Because the 3PL did not have additional local shuttle capacity, the manufacturer found it a challenge to support shipment surges when trucks and equipment were out of service or when there were staff call offs. This is one of the most common reasons behind delays in unloading at the DC and the piling up of product at the plant that should be shipped to the DC and customers.

I've learned that adding little synchronization of the DC and warehouse on top of limited local capacity is like pouring gasoline on top of a burning fire. Because the ERP system is calling for the product to be shipped to the DC which is playing catch up, plants are unable to direct ship to customers. If the manufacturer can't get their goods in and out on time due to congestion and door limitations, then it's not delivering to their customers like Walmart on time either. This can negatively affect their relationship, pricing, profit margin loss due to fees and even the potential pulling of product from shelves.

4) Not using count-back methods to improve case pick accuracy - While there is a great focus on the "on-time" aspect of Walmart's OTIF initiative, we can't forget that they want their orders delivered in full. This means that pick inaccuracies will not be tolerated and that the warehouse and distribution center will need a natural, automated "check and balance" process with every order. For one manufacturer, we were able to use technology that ran on a common core platform with modular adaptability to put automatic stops on orders that were not accurate. As a result, the manufacturer's customers got exactly what was needed, making both of them more profitable. The error rates dropped from 4% to .02% thus created tighter relationships with customers who are driving new growth.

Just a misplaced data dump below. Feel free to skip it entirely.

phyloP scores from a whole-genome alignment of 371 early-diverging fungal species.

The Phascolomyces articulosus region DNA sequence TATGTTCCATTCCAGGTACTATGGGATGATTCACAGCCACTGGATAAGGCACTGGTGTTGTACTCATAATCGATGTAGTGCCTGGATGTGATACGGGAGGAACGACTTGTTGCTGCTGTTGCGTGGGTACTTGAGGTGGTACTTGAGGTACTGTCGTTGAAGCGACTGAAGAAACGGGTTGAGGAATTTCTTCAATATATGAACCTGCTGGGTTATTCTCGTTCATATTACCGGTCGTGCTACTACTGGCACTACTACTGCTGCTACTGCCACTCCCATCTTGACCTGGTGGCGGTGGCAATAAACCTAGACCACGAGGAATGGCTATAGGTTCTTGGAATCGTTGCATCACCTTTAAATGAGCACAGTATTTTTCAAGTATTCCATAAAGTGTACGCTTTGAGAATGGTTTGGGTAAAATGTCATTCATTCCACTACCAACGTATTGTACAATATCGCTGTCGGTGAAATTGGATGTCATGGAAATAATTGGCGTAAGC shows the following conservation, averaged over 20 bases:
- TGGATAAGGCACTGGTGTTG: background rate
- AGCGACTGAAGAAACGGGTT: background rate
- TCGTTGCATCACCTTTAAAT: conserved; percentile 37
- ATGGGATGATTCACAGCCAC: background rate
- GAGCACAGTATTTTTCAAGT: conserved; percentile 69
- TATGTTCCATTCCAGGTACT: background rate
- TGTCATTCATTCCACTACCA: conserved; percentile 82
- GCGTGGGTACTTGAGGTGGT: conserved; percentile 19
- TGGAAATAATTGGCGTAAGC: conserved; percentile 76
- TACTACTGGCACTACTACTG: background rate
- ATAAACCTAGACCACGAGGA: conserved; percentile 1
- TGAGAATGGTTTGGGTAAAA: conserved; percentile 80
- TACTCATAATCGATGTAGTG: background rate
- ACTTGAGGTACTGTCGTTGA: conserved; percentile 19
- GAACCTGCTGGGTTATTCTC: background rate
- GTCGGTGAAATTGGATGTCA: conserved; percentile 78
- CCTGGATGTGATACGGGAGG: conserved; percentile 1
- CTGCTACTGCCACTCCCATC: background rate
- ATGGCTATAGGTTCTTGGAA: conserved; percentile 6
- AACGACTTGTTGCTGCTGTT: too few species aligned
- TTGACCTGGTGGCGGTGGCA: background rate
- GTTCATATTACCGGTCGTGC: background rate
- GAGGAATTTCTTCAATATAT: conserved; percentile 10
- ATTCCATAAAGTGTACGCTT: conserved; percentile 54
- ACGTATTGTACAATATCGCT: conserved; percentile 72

5) Limited visibility, fragmented communication and a lack of standardization - For one manufacturer, each P&L and plant was optimizing and executing separately and each had their own processes, systems, technologies and reporting. Although they impact each other, there was no visibility of the gaps between raw material, work-in-progress product and finished goods because existing technology did not integrate their four (4) warehouse and transportation systems. This means each plant was blindly forecasting both inbound & outbound, leading to partial deliveries and partial service to the plants on a weekly basis. This impacted production lines also on a weekly basis as they experienced emergency out of stock, line shut down time and production changeover situations. This prevented growth, as they could not fulfill customer orders consistently. Another non-transportation issue that would impact on-time, in full!

6) Lenient cycle counts - In addition to product damage, one manufacturer was continually shorting their customers (approximately 5 to 6 shipments every other day) because the product was not being put in the right place. If the product could not be found and if the truck was waiting, they would just cut the order and ship it short. There was no cycle counting and there was no inventory tracking to reduce errors and eliminate shorting the customer. In order to maintain good inventory and good accuracy of all of your shipments and to be timely with your shipments, it is important to engage in cycle counting on a regular or weekly basis. Because the manufacturer is engaging in daily cycle counts of specific locations (which many 3PLs do not do) and quarterly book-to-book inventory for validation and increased accuracy, there have been zero shortages. This manufacturer has also been able to identify damage and replace it ahead of time (even before the truck is scheduled to arrive).

Do you see how your ability to meet Walmart's OTIF thresholds stretches far beyond "transportation?"

It's time we go beyond costs and look for ways to bring our supply chain closer to the customer as they increase their demands on manufacturers. Walmart is not the only retailer placing greater requirements on manufacturers and suppliers. Target has a "single day arrival" initiative and Kroger's has an original request for arrival date initiative where the penalty is $500 if the arrival date is missed by 2 days. There is a growing trend for stricter requirements and those manufacturers who fail to synchronize their warehouse, DC and transportation and those who fail to optimize processes to get closer to their customer will experience continued deterioration of their profit margins.

Connect with me to learn about the changes we're making with manufacturers to ensure that their warehouse and DC can deliver to Walmart and others on time, in full.

 

Topics: 3PL DC warehouse